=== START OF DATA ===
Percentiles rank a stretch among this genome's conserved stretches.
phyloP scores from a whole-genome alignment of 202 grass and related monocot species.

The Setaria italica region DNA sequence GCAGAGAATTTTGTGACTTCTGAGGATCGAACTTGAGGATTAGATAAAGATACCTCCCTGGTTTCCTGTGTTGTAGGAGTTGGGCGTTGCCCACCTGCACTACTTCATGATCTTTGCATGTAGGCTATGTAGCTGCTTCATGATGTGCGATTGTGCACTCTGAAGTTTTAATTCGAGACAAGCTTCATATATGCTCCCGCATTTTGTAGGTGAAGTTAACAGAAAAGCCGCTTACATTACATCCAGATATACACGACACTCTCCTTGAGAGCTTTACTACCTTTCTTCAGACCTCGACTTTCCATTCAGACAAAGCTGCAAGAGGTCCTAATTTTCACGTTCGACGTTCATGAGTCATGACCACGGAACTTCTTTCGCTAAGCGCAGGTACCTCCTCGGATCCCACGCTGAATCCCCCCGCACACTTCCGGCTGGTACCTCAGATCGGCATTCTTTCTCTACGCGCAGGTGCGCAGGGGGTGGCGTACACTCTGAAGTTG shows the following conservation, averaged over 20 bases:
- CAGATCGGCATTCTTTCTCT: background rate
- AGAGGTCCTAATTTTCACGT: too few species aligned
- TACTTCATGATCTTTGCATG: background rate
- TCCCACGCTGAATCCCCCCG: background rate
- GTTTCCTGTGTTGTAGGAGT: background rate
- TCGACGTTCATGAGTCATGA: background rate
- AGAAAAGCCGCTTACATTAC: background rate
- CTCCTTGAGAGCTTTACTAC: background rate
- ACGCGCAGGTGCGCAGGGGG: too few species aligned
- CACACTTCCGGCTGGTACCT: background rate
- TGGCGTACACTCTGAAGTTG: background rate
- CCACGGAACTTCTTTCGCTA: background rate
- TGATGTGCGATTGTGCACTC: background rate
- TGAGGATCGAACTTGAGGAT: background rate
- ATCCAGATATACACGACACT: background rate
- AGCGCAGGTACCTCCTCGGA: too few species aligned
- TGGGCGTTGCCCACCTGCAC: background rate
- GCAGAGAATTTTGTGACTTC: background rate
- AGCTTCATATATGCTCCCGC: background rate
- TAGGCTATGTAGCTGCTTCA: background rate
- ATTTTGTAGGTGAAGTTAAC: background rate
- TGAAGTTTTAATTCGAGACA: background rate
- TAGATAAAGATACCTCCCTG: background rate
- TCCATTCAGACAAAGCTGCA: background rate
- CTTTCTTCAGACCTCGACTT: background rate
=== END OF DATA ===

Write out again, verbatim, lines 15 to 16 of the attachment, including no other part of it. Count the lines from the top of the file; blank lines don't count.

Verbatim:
- CCACGGAACTTCTTTCGCTA: background rate
- TGATGTGCGATTGTGCACTC: background rate